Old industrial regions fighting to re-establish themselves face a climate of competitiveness, oversupply of industrial land, local unemployment and national and international restructuring. The need to be distinguished from similar areas, to create a new identity, to produce a revitalised image in the face of uniform processes becomes paramount. In the CIA, where the existing image was fragmented and unfocussed the regeneration has involved the discovery of a fresh identity. In the Illawara the old images have been revitalised, adapted and reconstituted, old givens have been rediscovered and appropriated.
The reading of industrial real estate texts gives some sense of how these new meanings in the CIA have been produced. The industrial property market is as much about persuading finance companies to invest, as it is about providing buildings for industry to use. Investors buy the complex and lease or sell units to industry. The decision on tenure is up to the user. Investment is the name of the game (with expected returns on capital of a little over 8%) so an oversupply of different areas means industrial real estate agencies use the representation and packaging of each site as the key to success. Gone are the days of function defining form. Form is the essence, unique identity is the key to a quick sale and bucks to be made.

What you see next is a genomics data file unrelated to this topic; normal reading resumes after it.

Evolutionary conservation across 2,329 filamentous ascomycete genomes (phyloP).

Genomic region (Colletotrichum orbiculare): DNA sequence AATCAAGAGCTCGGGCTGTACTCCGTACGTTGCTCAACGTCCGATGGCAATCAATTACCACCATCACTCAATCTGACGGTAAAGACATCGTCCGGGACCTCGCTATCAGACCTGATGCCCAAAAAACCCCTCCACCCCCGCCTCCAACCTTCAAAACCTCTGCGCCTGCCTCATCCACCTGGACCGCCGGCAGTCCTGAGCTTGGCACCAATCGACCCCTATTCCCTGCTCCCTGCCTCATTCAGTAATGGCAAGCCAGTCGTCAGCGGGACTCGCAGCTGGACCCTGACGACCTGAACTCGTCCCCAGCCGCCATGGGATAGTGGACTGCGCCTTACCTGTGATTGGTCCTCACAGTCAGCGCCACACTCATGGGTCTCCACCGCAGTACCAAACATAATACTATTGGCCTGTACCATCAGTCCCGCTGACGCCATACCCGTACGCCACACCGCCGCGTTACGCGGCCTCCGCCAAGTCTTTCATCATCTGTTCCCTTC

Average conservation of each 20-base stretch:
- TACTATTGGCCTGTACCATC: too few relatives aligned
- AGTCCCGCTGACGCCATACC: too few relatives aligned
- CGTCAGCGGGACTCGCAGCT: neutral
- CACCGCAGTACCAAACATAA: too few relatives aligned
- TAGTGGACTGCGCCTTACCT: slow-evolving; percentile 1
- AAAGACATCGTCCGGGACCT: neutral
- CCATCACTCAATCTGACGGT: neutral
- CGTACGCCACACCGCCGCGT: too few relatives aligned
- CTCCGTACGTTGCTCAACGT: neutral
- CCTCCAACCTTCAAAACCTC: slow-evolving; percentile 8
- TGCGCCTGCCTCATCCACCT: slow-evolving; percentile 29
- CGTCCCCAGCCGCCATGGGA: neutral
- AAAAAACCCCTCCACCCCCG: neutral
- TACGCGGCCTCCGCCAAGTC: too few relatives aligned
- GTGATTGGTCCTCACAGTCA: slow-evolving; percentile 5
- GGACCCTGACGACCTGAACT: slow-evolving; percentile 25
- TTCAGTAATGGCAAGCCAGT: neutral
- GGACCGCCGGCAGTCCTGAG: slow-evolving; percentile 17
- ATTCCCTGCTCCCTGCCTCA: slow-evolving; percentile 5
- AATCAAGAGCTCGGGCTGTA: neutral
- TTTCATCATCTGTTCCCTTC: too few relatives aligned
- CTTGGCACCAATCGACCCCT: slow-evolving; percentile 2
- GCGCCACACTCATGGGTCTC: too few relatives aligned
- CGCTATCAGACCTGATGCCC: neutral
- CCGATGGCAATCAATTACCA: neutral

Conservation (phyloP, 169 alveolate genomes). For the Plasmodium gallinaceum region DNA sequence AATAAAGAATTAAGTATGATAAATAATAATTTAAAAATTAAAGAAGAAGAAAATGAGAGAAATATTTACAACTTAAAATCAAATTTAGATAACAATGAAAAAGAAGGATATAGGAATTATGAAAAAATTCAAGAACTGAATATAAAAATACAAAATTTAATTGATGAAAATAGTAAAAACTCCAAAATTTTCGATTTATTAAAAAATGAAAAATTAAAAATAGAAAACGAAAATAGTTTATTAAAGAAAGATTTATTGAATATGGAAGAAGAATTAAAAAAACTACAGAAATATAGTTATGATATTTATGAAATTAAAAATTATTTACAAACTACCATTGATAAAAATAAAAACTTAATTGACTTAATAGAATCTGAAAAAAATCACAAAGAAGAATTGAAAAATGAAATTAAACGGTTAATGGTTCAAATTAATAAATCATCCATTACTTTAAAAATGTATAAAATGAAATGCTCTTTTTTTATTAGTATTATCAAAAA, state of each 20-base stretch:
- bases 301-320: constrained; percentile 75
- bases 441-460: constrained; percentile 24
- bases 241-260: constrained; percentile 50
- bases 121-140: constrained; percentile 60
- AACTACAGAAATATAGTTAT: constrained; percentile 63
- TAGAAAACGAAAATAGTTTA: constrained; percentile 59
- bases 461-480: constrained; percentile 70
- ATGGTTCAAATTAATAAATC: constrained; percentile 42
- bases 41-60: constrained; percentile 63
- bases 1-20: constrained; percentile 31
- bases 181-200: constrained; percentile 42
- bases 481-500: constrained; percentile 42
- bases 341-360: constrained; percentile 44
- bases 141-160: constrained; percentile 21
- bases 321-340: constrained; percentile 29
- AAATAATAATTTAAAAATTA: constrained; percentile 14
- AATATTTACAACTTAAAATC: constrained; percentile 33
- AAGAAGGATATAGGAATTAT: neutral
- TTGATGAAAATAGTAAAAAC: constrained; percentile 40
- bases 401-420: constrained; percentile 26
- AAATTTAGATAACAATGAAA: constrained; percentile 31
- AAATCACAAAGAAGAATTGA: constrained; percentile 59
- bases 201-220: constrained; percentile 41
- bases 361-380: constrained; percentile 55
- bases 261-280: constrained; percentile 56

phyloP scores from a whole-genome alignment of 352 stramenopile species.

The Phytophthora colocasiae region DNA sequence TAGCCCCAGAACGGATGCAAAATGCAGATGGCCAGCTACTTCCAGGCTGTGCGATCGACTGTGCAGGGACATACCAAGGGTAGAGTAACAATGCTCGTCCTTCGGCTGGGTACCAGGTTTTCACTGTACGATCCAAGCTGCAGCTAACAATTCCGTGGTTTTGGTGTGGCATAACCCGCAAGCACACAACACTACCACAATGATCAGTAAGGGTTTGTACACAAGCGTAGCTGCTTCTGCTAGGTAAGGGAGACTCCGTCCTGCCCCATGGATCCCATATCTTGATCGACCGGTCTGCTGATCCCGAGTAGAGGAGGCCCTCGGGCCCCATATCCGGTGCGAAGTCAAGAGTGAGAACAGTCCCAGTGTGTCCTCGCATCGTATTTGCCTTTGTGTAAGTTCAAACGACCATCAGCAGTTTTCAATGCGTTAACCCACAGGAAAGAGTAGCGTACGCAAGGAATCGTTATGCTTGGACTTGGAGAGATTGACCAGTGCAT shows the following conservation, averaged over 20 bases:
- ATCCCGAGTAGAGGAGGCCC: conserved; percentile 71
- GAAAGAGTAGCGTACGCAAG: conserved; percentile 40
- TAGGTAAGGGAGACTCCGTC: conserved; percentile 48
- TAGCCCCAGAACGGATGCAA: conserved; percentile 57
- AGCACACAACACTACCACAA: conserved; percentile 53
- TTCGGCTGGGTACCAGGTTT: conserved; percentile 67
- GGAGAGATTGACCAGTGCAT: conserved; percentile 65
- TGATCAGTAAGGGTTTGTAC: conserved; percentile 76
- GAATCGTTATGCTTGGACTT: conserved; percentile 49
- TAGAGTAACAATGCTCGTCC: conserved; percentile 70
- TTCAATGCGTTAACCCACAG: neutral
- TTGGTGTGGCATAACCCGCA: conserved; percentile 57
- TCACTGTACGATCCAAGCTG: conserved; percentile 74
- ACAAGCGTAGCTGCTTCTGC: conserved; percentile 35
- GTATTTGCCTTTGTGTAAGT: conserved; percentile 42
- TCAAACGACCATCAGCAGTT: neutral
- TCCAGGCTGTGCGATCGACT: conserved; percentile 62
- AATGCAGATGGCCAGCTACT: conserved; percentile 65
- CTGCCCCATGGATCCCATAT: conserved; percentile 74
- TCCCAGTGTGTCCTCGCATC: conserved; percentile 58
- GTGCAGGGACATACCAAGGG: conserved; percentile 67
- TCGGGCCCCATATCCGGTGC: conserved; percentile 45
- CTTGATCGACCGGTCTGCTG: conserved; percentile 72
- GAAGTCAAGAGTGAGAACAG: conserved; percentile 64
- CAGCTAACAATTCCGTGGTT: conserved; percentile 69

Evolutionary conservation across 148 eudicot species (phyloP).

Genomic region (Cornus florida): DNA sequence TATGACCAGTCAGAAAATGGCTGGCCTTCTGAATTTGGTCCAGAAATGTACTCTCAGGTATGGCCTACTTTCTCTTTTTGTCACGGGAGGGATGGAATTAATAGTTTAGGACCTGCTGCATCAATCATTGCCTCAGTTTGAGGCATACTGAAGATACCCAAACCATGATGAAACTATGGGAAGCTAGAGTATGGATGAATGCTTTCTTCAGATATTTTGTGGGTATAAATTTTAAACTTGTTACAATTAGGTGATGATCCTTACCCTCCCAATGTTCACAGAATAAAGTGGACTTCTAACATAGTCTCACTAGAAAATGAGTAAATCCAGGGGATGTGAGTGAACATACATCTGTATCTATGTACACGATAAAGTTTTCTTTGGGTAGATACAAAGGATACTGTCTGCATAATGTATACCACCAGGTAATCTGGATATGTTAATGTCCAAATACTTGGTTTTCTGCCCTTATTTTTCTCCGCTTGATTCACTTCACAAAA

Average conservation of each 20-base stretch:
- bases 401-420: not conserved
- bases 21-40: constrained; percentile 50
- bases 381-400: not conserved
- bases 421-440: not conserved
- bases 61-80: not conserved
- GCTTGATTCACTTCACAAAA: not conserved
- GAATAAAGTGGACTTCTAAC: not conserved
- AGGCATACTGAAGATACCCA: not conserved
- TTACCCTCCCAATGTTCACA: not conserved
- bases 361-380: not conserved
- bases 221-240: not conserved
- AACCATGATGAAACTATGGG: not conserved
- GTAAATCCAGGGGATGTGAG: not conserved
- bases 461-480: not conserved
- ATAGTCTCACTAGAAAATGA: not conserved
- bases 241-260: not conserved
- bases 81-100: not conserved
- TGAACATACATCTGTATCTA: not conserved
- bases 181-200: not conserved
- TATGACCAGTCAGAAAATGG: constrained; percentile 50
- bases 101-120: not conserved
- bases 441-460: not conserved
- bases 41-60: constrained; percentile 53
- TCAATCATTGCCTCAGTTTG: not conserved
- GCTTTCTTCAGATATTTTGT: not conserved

Industrial sites are packaged in glossy plastic coated pamphlets reminiscent of record covers. Former emphases on uniformity, standardisation, convenience and utilitarian attributes are replaced by notions of exclusivity, flexibility, diversity, style and innovative design. It isn't just a matter of enough space to house the machinery, load up the trucks, and store the products. These new sites aren't about what you make but how you appear. These are the new 'high tech' industries - the dirty business happens up the back where no-one can see it, or it gets contracted out. As Jones Lang Wootton write in their 1987 industrial property report: 'The definition of high tech facilities has largely been in the eyes of the beholder; however, broadly speaking it is that type of development which houses clean industry and which contains a high proportion of office accommodation.'
Appearance is about unique architectural design: 'with the requirements of today's progressive industries in mind', 'futuristic tinted glass facades', 'black anodised glass', 'innovative, aesthetic architecture'. Notions of the 'natural' environment are woven into the fabric, and the creation of the 'natural' is as central to the developments as the built forms. Thus Alexandria Park 'blends the benefits of environment, technology and access' (Photo 2), while at 26-32 Kent Road 'landscaping will be advanced, offering a pleasant picturesque park setting for the estate with an automatic sprinkler system'. Factories are no longer to be concealed behind high fences banished to the ugly side of town, but strive instead to have maximum exposure to the world outside. This exposure is a notion associated with the sexual, particularly masculine sexuality, and openly invoked in Hooker's use of the dirty raincoat metaphor in one of its pamphlets. (Photo 3)